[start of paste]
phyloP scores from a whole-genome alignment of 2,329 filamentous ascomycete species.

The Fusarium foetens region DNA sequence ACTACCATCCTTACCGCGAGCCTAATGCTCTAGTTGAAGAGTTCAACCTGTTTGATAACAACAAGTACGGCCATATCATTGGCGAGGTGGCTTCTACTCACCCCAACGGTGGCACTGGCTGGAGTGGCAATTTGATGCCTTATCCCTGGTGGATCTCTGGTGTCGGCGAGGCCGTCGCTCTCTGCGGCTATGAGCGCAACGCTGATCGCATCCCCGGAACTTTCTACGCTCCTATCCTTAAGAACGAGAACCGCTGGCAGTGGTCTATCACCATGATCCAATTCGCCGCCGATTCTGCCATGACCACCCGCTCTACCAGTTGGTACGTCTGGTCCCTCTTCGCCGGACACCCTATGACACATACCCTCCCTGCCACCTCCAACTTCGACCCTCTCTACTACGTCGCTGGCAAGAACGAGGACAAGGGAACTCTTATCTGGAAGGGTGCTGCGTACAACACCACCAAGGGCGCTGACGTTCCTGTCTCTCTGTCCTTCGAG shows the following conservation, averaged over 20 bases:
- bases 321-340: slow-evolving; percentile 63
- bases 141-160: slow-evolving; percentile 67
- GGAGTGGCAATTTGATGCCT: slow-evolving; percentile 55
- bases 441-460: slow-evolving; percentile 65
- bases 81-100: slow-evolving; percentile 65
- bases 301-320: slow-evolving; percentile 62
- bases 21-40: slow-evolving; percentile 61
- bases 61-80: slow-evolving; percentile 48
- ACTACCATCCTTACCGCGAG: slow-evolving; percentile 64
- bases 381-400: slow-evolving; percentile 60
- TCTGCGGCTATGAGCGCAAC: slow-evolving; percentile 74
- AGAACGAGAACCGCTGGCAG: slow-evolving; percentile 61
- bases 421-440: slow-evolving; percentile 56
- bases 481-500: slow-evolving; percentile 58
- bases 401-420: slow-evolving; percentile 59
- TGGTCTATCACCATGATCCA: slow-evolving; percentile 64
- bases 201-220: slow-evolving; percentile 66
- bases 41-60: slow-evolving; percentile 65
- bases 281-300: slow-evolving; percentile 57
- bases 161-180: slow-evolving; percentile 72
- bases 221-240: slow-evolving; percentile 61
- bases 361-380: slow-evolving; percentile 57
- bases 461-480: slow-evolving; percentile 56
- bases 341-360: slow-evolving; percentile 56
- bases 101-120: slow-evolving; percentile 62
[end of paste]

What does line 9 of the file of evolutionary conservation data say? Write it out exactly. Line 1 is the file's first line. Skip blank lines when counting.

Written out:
- bases 21-40: slow-evolving; percentile 61